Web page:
Anne Swerlick
May 8, 2017

Florida Missing Opportunity to Boost Health Care Services for School-Aged Children

This post was last updated on September 29, 2021. As new policies are announced, FPI will update this page.

As Florida’s response to COVID-19 takes front and center, concern grows for low-income families who struggle to take precautions against the spread of the virus. Although Congress has passed the Families First Coronavirus Response Act to address, at least in part,  the public health crisis and economic fallout from COVID-19, many barriers continue to keep struggling families from accessing the assistance they need during the pandemic. As Florida initiates policies implementing the Act and addressing other barriers to the safety net, FPI will update this form. When available, hyperlinks are provided to agency documents or statements that provide greater detail  about the new policy.

On March 22, 2020, FPI and 44 other organizations sent a letter to Governor DeSantis, leadership in the Legislature and agency heads to urge action on 47 specific policy changes to reduce unnecessary barriers for Florida’s safety net programs in response to the COVID-19 pandemic. See the letter here.

Florida is not taking advantage of millions in federal dollars that can be used to support and enhance school-based health services. Other states of comparable size do better for children.

There are 2.3 million Florida children who are covered by Medicaid, representing almost half of all children in the state. In addition to the immediate health and financial benefits for children and their families, multiple studies conclude that Medicaid-covered children experience long term health and economic gains as adults.[1]

Findings in a recent Center on Budget and Policy Priorities (CBPP) report highlight that schools can leverage Medicaid dollars to expand and support a robust set of health services provided inside school walls.[2] This includes vision, dental and other preventive health screenings, behavioral health services, specialized therapies and chronic care management for asthma and diabetes. Federal dollars cover 61 percent of the cost.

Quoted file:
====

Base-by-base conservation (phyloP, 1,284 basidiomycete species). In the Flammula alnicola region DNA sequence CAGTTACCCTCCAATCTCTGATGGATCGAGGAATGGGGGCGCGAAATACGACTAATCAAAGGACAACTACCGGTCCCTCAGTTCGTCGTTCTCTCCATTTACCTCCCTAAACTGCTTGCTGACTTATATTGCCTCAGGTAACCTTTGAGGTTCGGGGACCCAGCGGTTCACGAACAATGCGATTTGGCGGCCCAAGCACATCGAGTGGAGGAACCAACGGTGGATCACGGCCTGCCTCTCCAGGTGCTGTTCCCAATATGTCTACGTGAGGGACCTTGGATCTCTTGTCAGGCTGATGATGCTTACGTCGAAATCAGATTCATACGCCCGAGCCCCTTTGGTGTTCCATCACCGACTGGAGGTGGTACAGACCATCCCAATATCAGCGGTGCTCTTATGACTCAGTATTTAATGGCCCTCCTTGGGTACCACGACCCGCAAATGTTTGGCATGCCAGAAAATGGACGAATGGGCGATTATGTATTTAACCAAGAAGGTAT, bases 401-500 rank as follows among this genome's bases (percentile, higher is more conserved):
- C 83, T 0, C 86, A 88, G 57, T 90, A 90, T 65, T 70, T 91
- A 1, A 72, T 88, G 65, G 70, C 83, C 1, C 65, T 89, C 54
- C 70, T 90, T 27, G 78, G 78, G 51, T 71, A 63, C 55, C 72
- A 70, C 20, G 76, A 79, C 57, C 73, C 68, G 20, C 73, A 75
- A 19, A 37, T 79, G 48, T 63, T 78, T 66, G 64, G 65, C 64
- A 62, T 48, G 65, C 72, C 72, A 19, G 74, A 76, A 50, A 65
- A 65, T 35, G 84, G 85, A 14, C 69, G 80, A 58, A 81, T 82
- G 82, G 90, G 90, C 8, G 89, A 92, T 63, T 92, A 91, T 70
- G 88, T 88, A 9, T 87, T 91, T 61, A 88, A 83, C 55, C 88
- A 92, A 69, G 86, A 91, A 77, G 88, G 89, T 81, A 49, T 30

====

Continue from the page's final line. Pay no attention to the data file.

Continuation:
Relative to other states, however, Florida’s Medicaid spending on school-based services is curiously low. In 2015, reports CBPP, total Florida Medicaid spending in schools was $124.72 million. Compare this figure to states of comparable or smaller size: Texas’s total was $444.38 million, more than three times Florida’s spending. Spending in Illinois ($286.39 million) and New York ($273.56 million) was more than double Florida’s.

Unquestionably, there is dire need for increased health-related resources for schools. Case in point:  Between 2005 and 2015, while reported student health personnel increased by 68.75 percent nationally (438,545 to 740,041), the number of registered nurses (RNs) providing school health services in Florida increased by only 16.23 percent (992.7 to 1,153.89).[3]  Florida has about 1,300 RNs for more than 4,170 public schools.[4] This is well below the American Academy of Pediatrics’s recommendation that there be a RN in every school.[5]

So, the question must be asked: Why isn’t Florida taking full advantage of this opportunity to enhance and increase crucial health-care services for Florida’s neediest children?


[1] Sarah Cohodes et al., “The Effect of Child Health Insurance Access on Schooling: Evidence from Public Insurance Expansions,” October 2014,; David Brown, Amanda Kowalski, and Ithai Lurie, “Medicaid as an Investment in Children: What is the Long-Term Impact on Tax Receipts?” January 2015,

[2]Jessica Schubel. Center for Budget and Policy Priorities. April 2017. Medicaid Helps Schools Help Children.

[3] Florida Department of Health, School Health Program, 2017. Accessed via:

[4] Postal, Leslie. Orlando Sentinel. June 2016. Florida schools fall far short of recommended nurses. Accessed via:

[5] AAP Policy Statement Recommends full Time Nurse in Every School, May 23, 2016. Accessed via:

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